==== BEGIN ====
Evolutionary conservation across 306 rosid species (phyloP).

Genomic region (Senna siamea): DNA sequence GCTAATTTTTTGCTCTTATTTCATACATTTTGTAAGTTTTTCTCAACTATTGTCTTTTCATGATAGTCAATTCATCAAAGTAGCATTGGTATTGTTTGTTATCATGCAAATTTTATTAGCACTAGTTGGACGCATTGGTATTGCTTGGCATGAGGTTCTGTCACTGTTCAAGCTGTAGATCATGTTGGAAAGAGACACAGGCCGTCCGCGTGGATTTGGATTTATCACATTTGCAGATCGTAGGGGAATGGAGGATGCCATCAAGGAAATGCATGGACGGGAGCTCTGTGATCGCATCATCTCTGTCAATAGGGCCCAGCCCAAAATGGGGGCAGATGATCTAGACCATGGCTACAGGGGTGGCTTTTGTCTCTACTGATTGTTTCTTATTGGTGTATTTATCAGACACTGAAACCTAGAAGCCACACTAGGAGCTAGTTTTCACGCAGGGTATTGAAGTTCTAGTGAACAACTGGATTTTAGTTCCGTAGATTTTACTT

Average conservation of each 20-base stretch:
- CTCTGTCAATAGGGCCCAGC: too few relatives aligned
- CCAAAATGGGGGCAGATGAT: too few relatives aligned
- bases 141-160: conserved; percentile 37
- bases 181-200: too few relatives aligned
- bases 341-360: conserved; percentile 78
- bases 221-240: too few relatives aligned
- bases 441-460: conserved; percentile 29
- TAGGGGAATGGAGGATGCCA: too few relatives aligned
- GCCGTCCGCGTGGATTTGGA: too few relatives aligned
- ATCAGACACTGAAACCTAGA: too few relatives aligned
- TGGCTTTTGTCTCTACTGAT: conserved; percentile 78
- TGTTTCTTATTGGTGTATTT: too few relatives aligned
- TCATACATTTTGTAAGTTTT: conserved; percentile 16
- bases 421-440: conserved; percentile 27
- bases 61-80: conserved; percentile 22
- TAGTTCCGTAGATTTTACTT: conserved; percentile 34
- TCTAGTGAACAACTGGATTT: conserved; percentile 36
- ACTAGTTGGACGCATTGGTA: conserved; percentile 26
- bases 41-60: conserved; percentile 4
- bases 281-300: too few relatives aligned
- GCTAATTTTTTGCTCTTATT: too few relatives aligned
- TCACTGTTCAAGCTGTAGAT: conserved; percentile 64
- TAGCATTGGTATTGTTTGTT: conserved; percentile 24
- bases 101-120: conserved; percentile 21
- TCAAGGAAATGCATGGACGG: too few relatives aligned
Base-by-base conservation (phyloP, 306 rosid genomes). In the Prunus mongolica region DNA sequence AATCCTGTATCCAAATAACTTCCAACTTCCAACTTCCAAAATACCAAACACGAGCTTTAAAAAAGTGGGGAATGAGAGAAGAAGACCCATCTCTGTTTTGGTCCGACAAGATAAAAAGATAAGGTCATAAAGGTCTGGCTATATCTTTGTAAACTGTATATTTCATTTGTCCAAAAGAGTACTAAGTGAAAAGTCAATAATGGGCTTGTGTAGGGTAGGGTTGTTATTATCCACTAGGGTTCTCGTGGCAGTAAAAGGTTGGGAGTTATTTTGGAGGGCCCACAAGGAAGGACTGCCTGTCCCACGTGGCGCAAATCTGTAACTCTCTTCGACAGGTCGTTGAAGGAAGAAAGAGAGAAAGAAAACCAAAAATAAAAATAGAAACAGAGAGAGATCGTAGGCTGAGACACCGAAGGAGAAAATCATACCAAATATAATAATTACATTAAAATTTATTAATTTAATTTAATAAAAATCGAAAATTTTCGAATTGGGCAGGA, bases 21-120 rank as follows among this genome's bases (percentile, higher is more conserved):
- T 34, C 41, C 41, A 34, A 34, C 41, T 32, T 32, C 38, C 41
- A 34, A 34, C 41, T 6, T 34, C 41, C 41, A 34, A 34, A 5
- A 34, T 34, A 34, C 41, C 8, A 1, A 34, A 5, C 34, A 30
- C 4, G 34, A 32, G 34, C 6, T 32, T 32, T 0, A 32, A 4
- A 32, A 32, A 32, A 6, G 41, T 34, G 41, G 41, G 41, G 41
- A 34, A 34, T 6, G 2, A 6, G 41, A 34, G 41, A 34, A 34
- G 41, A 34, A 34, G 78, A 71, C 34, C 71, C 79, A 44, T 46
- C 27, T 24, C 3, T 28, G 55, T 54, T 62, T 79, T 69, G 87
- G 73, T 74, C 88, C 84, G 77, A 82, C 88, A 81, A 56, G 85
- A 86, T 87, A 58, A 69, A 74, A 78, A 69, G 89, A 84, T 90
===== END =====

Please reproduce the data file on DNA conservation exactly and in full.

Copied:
Evolutionary conservation across 306 rosid species (phyloP).

Genomic region (Senna siamea): DNA sequence GCTAATTTTTTGCTCTTATTTCATACATTTTGTAAGTTTTTCTCAACTATTGTCTTTTCATGATAGTCAATTCATCAAAGTAGCATTGGTATTGTTTGTTATCATGCAAATTTTATTAGCACTAGTTGGACGCATTGGTATTGCTTGGCATGAGGTTCTGTCACTGTTCAAGCTGTAGATCATGTTGGAAAGAGACACAGGCCGTCCGCGTGGATTTGGATTTATCACATTTGCAGATCGTAGGGGAATGGAGGATGCCATCAAGGAAATGCATGGACGGGAGCTCTGTGATCGCATCATCTCTGTCAATAGGGCCCAGCCCAAAATGGGGGCAGATGATCTAGACCATGGCTACAGGGGTGGCTTTTGTCTCTACTGATTGTTTCTTATTGGTGTATTTATCAGACACTGAAACCTAGAAGCCACACTAGGAGCTAGTTTTCACGCAGGGTATTGAAGTTCTAGTGAACAACTGGATTTTAGTTCCGTAGATTTTACTT

Average conservation of each 20-base stretch:
- CTCTGTCAATAGGGCCCAGC: too few relatives aligned
- CCAAAATGGGGGCAGATGAT: too few relatives aligned
- bases 141-160: conserved; percentile 37
- bases 181-200: too few relatives aligned
- bases 341-360: conserved; percentile 78
- bases 221-240: too few relatives aligned
- bases 441-460: conserved; percentile 29
- TAGGGGAATGGAGGATGCCA: too few relatives aligned
- GCCGTCCGCGTGGATTTGGA: too few relatives aligned
- ATCAGACACTGAAACCTAGA: too few relatives aligned
- TGGCTTTTGTCTCTACTGAT: conserved; percentile 78
- TGTTTCTTATTGGTGTATTT: too few relatives aligned
- TCATACATTTTGTAAGTTTT: conserved; percentile 16
- bases 421-440: conserved; percentile 27
- bases 61-80: conserved; percentile 22
- TAGTTCCGTAGATTTTACTT: conserved; percentile 34
- TCTAGTGAACAACTGGATTT: conserved; percentile 36
- ACTAGTTGGACGCATTGGTA: conserved; percentile 26
- bases 41-60: conserved; percentile 4
- bases 281-300: too few relatives aligned
- GCTAATTTTTTGCTCTTATT: too few relatives aligned
- TCACTGTTCAAGCTGTAGAT: conserved; percentile 64
- TAGCATTGGTATTGTTTGTT: conserved; percentile 24
- bases 101-120: conserved; percentile 21
- TCAAGGAAATGCATGGACGG: too few relatives aligned
Base-by-base conservation (phyloP, 306 rosid genomes). In the Prunus mongolica region DNA sequence AATCCTGTATCCAAATAACTTCCAACTTCCAACTTCCAAAATACCAAACACGAGCTTTAAAAAAGTGGGGAATGAGAGAAGAAGACCCATCTCTGTTTTGGTCCGACAAGATAAAAAGATAAGGTCATAAAGGTCTGGCTATATCTTTGTAAACTGTATATTTCATTTGTCCAAAAGAGTACTAAGTGAAAAGTCAATAATGGGCTTGTGTAGGGTAGGGTTGTTATTATCCACTAGGGTTCTCGTGGCAGTAAAAGGTTGGGAGTTATTTTGGAGGGCCCACAAGGAAGGACTGCCTGTCCCACGTGGCGCAAATCTGTAACTCTCTTCGACAGGTCGTTGAAGGAAGAAAGAGAGAAAGAAAACCAAAAATAAAAATAGAAACAGAGAGAGATCGTAGGCTGAGACACCGAAGGAGAAAATCATACCAAATATAATAATTACATTAAAATTTATTAATTTAATTTAATAAAAATCGAAAATTTTCGAATTGGGCAGGA, bases 21-120 rank as follows among this genome's bases (percentile, higher is more conserved):
- T 34, C 41, C 41, A 34, A 34, C 41, T 32, T 32, C 38, C 41
- A 34, A 34, C 41, T 6, T 34, C 41, C 41, A 34, A 34, A 5
- A 34, T 34, A 34, C 41, C 8, A 1, A 34, A 5, C 34, A 30
- C 4, G 34, A 32, G 34, C 6, T 32, T 32, T 0, A 32, A 4
- A 32, A 32, A 32, A 6, G 41, T 34, G 41, G 41, G 41, G 41
- A 34, A 34, T 6, G 2, A 6, G 41, A 34, G 41, A 34, A 34
- G 41, A 34, A 34, G 78, A 71, C 34, C 71, C 79, A 44, T 46
- C 27, T 24, C 3, T 28, G 55, T 54, T 62, T 79, T 69, G 87
- G 73, T 74, C 88, C 84, G 77, A 82, C 88, A 81, A 56, G 85
- A 86, T 87, A 58, A 69, A 74, A 78, A 69, G 89, A 84, T 90